Knowl. Manag. Aquat. Ecosyst.
Number 419, 2018
Topical issue on Crayfish
Article Number 12
Number of page(s) 10
Published online 20 February 2018

© R. Donato et al., Published by EDP Sciences 2018

Licence Creative Commons
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1 Introduction

The native range of the red swamp crayfish Procambarus clarkii (Girard, 1852) is north-eastern Mexico and south-central USA (Hobbs, 1972). This species has been successfully introduced for aquaculture in many other American states, and also in several other countries in South America, Asia, Africa and Europe (Huner, 2002). It can be now found in all continents except Australia and Antarctica (Huner, 1977; Huner and Avault, 1979). In Europe, P. clarkii was first introduced in the Guadalquivir river basin (Spain) in 1974. In only six years the species caused significant damage to the rice fields of the region and it was soon considered an agricultural pest (Adão and Marques, 1993). Procambarus clarkii was also introduced in Italy for commercial exploitation and spread in the wild at the beginning of 1990s, probably escaping from two different aquaculture facilities in Piedmont and Tuscany (Mazzoni et al., 2004). Procambarus clarkii has the r-selected features with rapid growth rates (Scalici and Gherardi, 2007) and highly plastic life cycle (Gutiérrez-Yurrita et al., 1999) typical of an invasive species. Its invasiveness may be increased by its overland spreading potential, thanks to its desiccation resistance (Banha and Anastácio, 2014) and capability to cover long distances out of water, relying on aerial respiration (Gherardi and Barbaresi, 2000; Favaro et al., 2011a).

Procambarus clarkii is included among the ‘100 of the worst’ invasive aliens in Europe (DAISIE, 2017) and in the list of invasive alien species of Union concern (EU 2016/1141) for which effective management measures are required, as it meets the criteria listed in Art. No. 4 of EU Regulation 1143/2014. The species can affect water quality of invaded ecosystems by modifying water properties such as turbidity and dissolved oxygen (Souty-Grosset et al., 2016) as a result of its intense burrowing activity. Indeed, P. clarkii dig burrows in banks to cope with hostile environmental conditions like long-term droughts (Kouba et al., 2016), and to create shelters during the sensitive period of their life cycle (Gherardi, 2006), activity that can also damage dams, levees, and irrigation structures (Correia and Ferreira, 1995). Once introduced, P. clarkii may also disturb macrophytes and macroinvertebrate communities (Souty-Grosset et al., 2016) and it has negative effects on other animals, such as amphibians (Gherardi et al., 2001; Renai and Gherardi, 2004), fish (Ilhéu et al., 2007) and the native white-clawed crayfish, Austropotamobius pallipes (Lereboullet, 1858) (Gherardi and Cioni, 2004; Favaro et al., 2010; Tirelli et al., 2011; Favaro et al., 2011b). Finally, P. clarkii can act as a vector of disease, as it may carry the oomycete Aphanomyces astaci Schikora, 1906, responsible for the crayfish plague which is lethal to native European crayfish populations (Souty-Grosset et al., 2016).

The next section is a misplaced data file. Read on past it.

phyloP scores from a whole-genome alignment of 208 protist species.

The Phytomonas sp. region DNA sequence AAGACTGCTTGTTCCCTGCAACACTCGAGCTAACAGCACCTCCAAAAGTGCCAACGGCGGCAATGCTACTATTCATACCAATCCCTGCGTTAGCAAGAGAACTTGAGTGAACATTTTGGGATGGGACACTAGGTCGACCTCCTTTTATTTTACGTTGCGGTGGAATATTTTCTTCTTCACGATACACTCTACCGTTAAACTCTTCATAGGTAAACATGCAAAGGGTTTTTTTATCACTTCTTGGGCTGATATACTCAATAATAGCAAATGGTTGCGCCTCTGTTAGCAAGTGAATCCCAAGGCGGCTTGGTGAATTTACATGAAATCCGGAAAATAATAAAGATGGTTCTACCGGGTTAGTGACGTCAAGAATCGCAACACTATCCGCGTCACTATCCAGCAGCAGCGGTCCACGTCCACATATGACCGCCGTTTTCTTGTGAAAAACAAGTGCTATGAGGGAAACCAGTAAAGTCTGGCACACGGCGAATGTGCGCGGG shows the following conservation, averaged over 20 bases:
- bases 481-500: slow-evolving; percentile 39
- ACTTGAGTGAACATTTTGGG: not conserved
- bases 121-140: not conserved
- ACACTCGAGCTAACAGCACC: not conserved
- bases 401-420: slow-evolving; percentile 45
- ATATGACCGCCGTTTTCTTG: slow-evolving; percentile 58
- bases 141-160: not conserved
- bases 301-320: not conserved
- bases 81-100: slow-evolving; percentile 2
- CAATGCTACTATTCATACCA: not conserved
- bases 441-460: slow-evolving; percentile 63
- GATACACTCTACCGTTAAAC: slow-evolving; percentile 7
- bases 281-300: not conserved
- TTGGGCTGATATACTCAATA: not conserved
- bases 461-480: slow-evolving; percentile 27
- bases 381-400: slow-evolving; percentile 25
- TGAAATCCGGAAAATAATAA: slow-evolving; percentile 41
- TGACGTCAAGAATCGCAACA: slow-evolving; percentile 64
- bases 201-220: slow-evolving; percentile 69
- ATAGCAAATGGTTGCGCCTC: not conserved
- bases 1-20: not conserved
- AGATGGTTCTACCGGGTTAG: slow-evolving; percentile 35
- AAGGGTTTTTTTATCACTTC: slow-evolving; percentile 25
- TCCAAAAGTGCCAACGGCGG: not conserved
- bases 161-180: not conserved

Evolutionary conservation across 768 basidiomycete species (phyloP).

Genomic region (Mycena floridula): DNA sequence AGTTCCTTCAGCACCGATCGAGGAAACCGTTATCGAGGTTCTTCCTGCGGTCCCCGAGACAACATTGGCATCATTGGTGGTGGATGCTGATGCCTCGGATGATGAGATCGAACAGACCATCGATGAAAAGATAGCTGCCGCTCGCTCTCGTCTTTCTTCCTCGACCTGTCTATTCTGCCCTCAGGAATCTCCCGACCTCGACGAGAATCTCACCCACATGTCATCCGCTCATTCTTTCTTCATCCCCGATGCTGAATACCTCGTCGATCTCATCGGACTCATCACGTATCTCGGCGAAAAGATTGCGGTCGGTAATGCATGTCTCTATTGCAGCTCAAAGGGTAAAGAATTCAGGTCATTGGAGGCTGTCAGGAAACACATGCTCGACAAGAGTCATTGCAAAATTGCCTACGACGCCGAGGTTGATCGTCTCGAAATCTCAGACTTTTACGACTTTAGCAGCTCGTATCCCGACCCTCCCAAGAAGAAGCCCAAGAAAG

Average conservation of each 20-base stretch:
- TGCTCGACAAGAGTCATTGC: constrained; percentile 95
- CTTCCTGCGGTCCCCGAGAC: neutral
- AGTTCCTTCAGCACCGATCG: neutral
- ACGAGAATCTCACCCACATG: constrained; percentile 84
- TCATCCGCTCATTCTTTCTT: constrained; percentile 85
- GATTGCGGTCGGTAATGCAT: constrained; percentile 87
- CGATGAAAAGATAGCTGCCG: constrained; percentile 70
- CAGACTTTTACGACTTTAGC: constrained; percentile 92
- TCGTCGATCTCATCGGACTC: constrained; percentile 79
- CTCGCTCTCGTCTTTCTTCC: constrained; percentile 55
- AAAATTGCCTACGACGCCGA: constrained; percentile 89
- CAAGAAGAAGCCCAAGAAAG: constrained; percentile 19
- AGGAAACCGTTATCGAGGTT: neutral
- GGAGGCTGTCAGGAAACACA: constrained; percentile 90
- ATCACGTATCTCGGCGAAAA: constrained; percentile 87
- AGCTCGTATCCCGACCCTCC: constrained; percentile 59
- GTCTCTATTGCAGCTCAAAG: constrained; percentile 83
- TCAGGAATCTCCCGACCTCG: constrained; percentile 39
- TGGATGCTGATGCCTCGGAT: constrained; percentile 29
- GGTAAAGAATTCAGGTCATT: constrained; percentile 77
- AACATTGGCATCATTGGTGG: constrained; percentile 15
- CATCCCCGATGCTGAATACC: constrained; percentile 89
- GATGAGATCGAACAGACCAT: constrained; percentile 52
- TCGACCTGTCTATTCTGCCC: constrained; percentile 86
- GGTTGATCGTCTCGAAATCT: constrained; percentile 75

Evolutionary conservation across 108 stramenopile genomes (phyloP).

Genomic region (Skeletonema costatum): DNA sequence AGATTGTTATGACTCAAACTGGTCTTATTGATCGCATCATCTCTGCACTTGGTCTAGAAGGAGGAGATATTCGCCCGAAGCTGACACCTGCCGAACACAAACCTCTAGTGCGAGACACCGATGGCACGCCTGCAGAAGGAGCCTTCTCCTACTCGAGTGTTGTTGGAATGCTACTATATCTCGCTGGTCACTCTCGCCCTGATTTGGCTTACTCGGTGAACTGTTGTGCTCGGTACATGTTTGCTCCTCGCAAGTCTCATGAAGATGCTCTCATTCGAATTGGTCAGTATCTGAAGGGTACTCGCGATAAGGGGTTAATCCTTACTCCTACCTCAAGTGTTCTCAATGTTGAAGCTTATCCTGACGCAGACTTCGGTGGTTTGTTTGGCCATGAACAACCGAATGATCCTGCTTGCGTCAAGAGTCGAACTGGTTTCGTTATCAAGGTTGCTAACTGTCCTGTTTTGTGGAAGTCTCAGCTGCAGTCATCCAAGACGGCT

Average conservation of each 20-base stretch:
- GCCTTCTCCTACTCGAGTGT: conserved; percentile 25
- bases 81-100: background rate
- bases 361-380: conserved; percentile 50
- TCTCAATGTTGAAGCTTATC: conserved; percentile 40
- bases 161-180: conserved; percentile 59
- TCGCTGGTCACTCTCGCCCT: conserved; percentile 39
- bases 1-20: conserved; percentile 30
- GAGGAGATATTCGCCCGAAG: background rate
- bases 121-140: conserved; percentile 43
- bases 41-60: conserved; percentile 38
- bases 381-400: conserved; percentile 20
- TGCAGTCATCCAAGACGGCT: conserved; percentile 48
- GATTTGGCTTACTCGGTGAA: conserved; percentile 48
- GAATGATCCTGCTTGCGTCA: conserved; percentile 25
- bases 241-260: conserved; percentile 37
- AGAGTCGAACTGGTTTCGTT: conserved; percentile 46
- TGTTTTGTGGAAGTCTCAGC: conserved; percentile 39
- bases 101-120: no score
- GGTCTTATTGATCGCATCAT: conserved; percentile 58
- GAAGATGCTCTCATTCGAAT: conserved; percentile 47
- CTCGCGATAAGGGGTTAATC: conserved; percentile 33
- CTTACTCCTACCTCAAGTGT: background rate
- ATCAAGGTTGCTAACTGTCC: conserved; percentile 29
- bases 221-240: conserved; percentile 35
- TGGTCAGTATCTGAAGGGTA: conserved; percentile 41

The first observations of P. clarkii in the Nature Reserve of the Lago di Candia (north-western Italy) occurred in 2011 (Delmastro, 2017). Since then, the area has been rapidly colonized by this species and specimens of P. clarkii can be easily seen walking underwater or overland, both in the lake and in the nearby marsh area. The aims of this study were to describe, for the first time, the habitat use, spatial distribution, size and sex ratio of the P. clarkii population established in the Nature Reserve of the Lago di Candia, by assessing the population within five years since the first observation and comparing the presence of P. clarkii in the lake and the marsh areas in two consecutive years. Results from this study are discussed in the context of new EU regulations and should allow for the implementation of required management actions to limit its spread to potentially suitable nearby habitats.

2 Materials and methods

2.1 Study area